“Empire State of Mind” is consistently playing in my head – almost as if on loop – no matter if I’m speed walking down Madison towards work, or casually sauntering down Broadway home, or even struggling up 8th with my bag and a garment bag. When I occasionally belt out the lyrics myself, I’m not surprised to see passers-by turn in astonishment at my Alicia Keys-like voice (it’s uncanny, really).
I have now completed my third day of my internship (woot!) and am still alive (yup, just checked) after waking up before 8 am each of these days. You heard me, before 8 AM! And since I’m still adjusting to Eastern Standard Time, I have been finding myself exhausted at the end of each day, but unable to fall asleep until around midnight-ish, then waking up multiple times between then and 3 am (midnight Pacific time, which is normally when I head to bed).
But enough about my abnormal and sleepless nights – more about this concrete jungle that I’ll be residing in for the next few months!
Let me just start off by saying – I would be nowhere without my mother. Seriously. There is no possible way I could have moved over here without her glorious and merciful help, she is a lifesaver, a beacon of hope. Not only did she remember all the necessities that I would need while over here (toilet paper and soap, anyone?) but other items that make life infinitely easier for me (lamp, hangers, fan).
We started the day with – in my opinion – quite a superb view of the Empire State Building and an “Empire State of Mind” (see what I did there??), ready to take on the task of moving my extraneous amount of stuff into my single room in the New Yorker.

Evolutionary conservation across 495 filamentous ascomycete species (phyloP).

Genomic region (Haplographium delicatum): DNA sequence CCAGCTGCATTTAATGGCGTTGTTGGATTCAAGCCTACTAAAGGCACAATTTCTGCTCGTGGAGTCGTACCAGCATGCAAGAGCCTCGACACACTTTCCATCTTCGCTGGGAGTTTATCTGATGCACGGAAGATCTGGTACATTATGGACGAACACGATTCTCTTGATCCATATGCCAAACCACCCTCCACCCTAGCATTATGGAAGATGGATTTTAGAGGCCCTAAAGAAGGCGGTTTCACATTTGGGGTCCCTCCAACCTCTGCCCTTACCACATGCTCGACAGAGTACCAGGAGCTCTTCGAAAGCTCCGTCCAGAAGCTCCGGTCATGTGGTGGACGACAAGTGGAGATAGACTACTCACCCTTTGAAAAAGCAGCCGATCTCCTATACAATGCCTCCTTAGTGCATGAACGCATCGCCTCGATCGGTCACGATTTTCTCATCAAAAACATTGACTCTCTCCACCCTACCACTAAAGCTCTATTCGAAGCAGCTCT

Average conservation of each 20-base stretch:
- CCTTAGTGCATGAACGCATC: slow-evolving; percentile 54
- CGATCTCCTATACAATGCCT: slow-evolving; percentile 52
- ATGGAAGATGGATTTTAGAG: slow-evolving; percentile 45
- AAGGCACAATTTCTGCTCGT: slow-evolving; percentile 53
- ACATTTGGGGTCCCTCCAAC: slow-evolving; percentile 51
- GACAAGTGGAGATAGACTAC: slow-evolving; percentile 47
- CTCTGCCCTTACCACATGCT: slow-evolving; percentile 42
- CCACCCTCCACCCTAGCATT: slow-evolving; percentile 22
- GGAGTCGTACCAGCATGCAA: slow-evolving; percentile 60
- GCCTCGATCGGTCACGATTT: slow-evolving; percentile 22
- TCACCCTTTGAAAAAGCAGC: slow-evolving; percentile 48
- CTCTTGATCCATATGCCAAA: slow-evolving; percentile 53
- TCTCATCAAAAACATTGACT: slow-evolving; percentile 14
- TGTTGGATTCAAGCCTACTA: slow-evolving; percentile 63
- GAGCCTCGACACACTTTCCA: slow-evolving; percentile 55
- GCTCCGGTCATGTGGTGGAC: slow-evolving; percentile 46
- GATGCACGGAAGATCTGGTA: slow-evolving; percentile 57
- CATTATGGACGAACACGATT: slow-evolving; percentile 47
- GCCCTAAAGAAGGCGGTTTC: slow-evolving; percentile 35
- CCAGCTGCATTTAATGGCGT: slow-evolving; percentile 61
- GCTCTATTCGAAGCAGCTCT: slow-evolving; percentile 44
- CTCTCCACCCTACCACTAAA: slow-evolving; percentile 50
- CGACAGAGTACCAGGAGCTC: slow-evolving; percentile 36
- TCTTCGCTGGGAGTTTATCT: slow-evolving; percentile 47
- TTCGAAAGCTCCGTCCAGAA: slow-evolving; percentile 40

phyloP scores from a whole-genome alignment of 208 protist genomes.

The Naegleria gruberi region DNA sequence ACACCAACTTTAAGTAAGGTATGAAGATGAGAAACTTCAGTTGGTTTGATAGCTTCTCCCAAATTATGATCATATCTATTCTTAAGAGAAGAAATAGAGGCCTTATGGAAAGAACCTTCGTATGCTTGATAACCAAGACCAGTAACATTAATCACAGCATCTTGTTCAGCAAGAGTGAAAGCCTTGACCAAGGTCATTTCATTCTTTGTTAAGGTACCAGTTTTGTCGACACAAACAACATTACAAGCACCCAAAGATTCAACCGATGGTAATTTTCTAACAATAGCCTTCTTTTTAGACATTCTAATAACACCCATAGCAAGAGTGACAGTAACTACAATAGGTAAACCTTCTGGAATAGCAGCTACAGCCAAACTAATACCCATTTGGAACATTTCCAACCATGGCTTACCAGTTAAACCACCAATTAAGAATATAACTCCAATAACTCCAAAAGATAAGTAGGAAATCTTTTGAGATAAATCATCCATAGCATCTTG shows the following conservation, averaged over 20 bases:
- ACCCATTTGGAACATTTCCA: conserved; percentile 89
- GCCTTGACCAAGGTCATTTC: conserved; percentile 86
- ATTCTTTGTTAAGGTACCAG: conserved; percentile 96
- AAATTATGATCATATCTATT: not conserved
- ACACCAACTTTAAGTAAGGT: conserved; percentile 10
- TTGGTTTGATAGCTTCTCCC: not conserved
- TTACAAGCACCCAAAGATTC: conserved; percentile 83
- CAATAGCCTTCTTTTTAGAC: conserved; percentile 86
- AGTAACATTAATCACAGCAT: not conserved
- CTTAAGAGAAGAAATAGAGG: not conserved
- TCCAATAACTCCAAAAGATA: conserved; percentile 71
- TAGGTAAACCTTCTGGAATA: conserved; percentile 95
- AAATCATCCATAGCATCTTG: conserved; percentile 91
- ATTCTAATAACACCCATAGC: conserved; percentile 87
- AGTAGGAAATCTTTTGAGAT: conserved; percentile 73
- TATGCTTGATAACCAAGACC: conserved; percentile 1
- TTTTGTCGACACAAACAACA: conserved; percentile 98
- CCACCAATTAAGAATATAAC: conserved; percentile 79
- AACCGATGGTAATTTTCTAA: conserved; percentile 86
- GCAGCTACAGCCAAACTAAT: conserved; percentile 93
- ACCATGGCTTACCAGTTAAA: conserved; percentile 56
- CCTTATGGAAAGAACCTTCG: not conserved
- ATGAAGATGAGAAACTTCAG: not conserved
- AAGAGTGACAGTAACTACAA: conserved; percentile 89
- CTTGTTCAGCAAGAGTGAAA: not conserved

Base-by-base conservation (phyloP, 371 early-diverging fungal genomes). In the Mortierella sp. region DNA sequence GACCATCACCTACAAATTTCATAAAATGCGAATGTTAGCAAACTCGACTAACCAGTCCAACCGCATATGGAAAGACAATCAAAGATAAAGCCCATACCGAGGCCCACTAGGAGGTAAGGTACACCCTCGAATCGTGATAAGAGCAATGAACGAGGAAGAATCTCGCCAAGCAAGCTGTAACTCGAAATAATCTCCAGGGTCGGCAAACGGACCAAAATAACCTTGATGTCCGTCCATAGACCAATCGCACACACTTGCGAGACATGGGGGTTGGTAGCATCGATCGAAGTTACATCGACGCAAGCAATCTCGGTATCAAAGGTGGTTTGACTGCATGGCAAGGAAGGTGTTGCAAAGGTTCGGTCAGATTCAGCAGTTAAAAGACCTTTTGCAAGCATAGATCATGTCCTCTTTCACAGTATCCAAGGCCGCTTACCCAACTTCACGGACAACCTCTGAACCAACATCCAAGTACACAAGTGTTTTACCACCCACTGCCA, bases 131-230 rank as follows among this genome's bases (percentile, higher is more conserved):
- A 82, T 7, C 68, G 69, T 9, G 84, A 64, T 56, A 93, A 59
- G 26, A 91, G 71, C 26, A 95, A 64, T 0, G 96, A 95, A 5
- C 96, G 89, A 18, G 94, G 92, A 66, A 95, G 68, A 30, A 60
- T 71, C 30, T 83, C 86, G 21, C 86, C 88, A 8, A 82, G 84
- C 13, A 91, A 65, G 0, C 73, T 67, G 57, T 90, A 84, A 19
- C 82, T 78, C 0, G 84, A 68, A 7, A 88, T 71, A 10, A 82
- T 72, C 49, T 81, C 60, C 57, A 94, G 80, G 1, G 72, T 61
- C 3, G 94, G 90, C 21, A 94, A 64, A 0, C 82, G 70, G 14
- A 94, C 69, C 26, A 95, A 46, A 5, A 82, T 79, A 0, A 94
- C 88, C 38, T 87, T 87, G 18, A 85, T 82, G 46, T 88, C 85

Which, of course, includes a little pick-me-up in the morning from a rather well-known coffee shop called Starbucks. You might have heard about it once or twice.
We checked in on the 17th floor of the New Yorker with EHS
, the company that manages the dorms. Here’s a little bit about the company that I booked my room with:
- EHS stands for Educational Housing Services
- They provide housing at all times of the year for both students and interns
- They have dorms – or in my case, a hotel that is partially converted into a dorm – all over NYC (including the Marymount Manhattan and the St. George Clark)
- All rooms come with a TV (what up!) and their own bathroom (also pretty cool!)
- Some of the buildings’ dorms have mini kitchens in each dorm room as well (missed out on that one)
So far, I’ve had excellent customer service and the RAs are all super chill, but let’s be honest: the most exciting part is that living in a hotel makes me feel like London on “The Suite Life of Zach and Cody” (except I’m not the heir to the hotel I’m living in. Damn.).